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Old 06-16-2010, 06:06 AM
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425 rough idle problem

My Caddy has a rough idle, mostly after it warms up to operating temperature. I'm going to give it a full tune-up either today or tomorrow, but for some reason, I don't think that will fix it.

Any suggestions?

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Old 06-16-2010, 07:50 AM
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Look for vacuum leaks.
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Old 06-16-2010, 02:20 PM
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I've tried the ol' "can of carb cleaner to find a vacuum leak" trick, and didn't find anything, any other easy ways to find a vacuum leak?
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Old 06-16-2010, 11:21 PM
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A vacuum gauge will help. Should have about 20 in. or more of vacuum at idle
on a manifold port.
When you say full tune up, what are you planning on doing? There is about
10 things that can cause a rough idle.

cam
lifters
valves
vacuum leak
spark plugs
cables
dist. cap
rotor button
O2 sensor
And so on.
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Old 06-17-2010, 05:36 AM
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Quote:
Originally Posted by sqzbox
A vacuum gauge will help. Should have about 20 in. or more of vacuum at idle
on a manifold port.
When you say full tune up, what are you planning on doing? There is about
10 things that can cause a rough idle.

cam
lifters
valves
vacuum leak
spark plugs
cables
dist. cap
rotor button
O2 sensor
And so on.

By full tune up I meant plugs, wires, dist. cap and button, all new filters (though I'm pretty sure that's not the issue, I know it needs them).

Talking to the guy down at my local Napa Auto, I'm going to replace the PCV valve tomorrow to start with, and a couple of the hoses are cracked a bit, so I'll replace those as well. Figure I may as well start with the cheapest things and work my way through.

I checked the wires today, and they all seem intact, but I never got around to checking the plugs or the distributor. I'll replace it all eventually, but money is tight, and at this point, I don't want to spend more than I need to. I'll have some spare cash in a month or so, so I'll be able to do whatever is needed, hopefully. Until then, I'll try it one step at a time and hopefully get it worked out without having to have the motor torn down.
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Old 06-17-2010, 07:09 AM
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A rough idle after warm up could very well be a vacuum leak. When the engine is first started, It is on a rich A/F ratio like when the choke is on and after warm up when the mixture leans out, the little gremlin starts to show itself.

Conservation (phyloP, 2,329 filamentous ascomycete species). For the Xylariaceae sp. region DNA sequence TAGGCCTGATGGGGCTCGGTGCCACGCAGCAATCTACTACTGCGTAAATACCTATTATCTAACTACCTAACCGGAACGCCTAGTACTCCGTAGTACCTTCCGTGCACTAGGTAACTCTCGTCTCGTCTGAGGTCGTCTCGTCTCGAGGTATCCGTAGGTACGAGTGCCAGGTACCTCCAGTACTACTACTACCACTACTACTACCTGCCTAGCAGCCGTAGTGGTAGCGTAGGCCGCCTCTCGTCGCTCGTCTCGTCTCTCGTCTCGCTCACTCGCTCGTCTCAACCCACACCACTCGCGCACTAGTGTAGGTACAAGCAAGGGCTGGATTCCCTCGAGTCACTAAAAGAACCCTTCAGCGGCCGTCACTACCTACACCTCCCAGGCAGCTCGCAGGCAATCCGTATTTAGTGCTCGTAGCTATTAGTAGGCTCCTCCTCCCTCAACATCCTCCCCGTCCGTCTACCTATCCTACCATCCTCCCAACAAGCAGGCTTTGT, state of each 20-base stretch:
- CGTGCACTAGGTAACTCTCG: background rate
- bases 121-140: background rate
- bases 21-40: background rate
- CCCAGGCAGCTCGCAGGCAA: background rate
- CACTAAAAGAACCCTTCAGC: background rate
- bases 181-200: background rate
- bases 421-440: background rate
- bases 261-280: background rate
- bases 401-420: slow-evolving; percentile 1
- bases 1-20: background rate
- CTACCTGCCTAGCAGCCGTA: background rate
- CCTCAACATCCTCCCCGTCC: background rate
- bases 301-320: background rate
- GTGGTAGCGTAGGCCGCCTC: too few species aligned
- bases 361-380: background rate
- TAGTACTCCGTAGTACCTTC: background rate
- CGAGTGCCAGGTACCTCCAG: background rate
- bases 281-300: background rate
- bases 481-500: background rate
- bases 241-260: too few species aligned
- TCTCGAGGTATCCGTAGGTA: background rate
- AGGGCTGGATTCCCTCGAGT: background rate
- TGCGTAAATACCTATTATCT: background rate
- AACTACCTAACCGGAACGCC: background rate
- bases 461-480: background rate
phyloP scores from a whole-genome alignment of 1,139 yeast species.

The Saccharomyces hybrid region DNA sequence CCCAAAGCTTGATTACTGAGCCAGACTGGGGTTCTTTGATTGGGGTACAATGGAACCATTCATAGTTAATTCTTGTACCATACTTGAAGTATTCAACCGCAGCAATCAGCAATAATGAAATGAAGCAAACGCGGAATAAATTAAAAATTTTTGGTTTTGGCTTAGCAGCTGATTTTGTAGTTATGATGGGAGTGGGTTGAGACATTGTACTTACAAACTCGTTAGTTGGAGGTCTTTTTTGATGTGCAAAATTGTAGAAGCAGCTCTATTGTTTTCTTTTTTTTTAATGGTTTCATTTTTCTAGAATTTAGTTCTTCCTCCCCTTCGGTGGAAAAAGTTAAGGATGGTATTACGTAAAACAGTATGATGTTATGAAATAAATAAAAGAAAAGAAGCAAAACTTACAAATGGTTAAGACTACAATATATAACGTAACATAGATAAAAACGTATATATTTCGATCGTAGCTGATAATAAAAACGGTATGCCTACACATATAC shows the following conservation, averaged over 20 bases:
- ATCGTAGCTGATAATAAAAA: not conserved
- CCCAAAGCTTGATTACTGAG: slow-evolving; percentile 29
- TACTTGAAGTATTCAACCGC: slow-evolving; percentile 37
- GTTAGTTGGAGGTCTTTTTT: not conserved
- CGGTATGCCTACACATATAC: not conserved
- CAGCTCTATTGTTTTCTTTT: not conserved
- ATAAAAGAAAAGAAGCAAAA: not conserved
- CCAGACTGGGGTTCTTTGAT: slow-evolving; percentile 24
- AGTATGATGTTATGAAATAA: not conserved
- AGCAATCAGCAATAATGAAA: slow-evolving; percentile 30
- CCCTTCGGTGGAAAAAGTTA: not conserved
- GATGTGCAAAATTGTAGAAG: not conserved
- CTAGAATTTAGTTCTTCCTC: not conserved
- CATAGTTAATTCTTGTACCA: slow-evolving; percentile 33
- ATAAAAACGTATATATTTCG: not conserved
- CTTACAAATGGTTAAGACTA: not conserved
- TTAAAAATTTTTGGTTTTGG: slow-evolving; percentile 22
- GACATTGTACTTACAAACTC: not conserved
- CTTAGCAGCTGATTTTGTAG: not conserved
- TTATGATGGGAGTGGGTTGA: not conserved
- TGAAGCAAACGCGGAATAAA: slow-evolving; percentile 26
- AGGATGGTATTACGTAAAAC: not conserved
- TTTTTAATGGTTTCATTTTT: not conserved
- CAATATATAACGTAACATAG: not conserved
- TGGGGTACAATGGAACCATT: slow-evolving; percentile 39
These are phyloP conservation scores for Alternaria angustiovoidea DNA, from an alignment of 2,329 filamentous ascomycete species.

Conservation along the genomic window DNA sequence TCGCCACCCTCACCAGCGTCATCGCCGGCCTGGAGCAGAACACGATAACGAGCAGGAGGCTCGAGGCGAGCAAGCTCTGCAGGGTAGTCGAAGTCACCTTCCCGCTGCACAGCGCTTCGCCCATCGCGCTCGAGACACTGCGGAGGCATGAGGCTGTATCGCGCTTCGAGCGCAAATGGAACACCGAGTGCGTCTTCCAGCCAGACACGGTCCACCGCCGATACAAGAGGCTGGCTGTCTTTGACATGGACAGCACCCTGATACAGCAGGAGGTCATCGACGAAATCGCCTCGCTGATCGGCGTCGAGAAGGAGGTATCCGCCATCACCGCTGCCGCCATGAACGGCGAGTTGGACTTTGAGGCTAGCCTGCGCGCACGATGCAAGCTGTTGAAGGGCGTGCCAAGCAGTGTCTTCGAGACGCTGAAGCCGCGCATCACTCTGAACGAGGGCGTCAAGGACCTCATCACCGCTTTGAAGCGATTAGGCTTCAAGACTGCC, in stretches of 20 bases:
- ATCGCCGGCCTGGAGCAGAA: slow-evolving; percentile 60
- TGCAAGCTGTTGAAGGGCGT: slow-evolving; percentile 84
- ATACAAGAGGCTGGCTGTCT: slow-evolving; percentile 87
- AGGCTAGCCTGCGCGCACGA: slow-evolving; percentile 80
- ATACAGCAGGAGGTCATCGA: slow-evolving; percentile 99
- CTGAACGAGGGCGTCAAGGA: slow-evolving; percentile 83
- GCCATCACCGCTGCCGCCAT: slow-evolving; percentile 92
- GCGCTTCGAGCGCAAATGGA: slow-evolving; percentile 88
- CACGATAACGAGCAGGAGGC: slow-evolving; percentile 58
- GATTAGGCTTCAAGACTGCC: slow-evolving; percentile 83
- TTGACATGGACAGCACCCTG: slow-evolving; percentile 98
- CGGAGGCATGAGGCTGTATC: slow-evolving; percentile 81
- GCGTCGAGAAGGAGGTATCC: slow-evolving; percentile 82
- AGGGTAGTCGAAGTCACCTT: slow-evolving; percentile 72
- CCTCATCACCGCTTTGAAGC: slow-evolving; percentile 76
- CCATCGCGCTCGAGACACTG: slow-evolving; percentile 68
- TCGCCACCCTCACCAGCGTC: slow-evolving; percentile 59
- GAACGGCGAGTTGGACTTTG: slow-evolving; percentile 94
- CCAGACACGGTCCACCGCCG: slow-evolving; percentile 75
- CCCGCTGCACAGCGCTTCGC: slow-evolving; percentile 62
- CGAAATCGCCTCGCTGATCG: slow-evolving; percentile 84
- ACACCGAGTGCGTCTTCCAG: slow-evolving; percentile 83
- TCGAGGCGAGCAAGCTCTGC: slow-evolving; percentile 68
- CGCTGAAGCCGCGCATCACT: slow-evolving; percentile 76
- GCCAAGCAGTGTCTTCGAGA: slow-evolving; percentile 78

What year caddy are you working on?
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Old 06-17-2010, 08:06 AM
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Before removing the plugs, with the engine idling, remove one spark plug wire at a time to see if there's a drop in RPM (there should be). Any cylinder(s) that doesn't change the idle will indicate a problem w/something to do w/that cylinder. Replace the wire after removing it, before going on to the next plug.

When you remove the spark plugs, keep them in order so you know what hole they came from. This can help narrow things down- like if you have 7 "normal" colored plugs, and one "white" plug, and that cylinder's intake runner just happens to have a vacuum fitting located on it. It would be a safe assumption that something the fitting feeds is leaking vacuum, or the hose itself is bad.

Look also to see if any plugs are abnormally oily, wet w/fuel, etc. This can help diagnose the problem.

As far as saving money, as long as the plugs aren't fouled, they can be cleaned and regapped. I use a brass wire wheel mounted on a bench grinder, but you can use a wire brush and some carb cleaner.

Unless the cap is cracked, I'd continue to use it as long as the center electrode still is good. The oxidation on the inside terminals doesn't do any harm for the most part, and can be left alone unless excessive. Same thing for the rotor- just clean the tip of the rotor and don't grind on it, you don't want it any shorter.
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Old 06-17-2010, 09:15 PM
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Quote:
Originally Posted by sqzbox
A rough idle after warm up could very well be a vacuum leak. When the engine is first started, It is on a rich A/F ratio like when the choke is on and after warm up when the mixture leans out, the little gremlin starts to show itself.

What year caddy are you working on?

It's a 78 Coupe DeVille.
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Old 06-17-2010, 09:34 PM
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Quote:
Originally Posted by cobalt327
Before removing the plugs, with the engine idling, remove one spark plug wire at a time to see if there's a drop in RPM (there should be). Any cylinder(s) that doesn't change the idle will indicate a problem w/something to do w/that cylinder. Replace the wire after removing it, before going on to the next plug.

When you remove the spark plugs, keep them in order so you know what hole they came from. This can help narrow things down- like if you have 7 "normal" colored plugs, and one "white" plug, and that cylinder's intake runner just happens to have a vacuum fitting located on it. It would be a safe assumption that something the fitting feeds is leaking vacuum, or the hose itself is bad.

Look also to see if any plugs are abnormally oily, wet w/fuel, etc. This can help diagnose the problem.

As far as saving money, as long as the plugs aren't fouled, they can be cleaned and regapped. I use a brass wire wheel mounted on a bench grinder, but you can use a wire brush and some carb cleaner.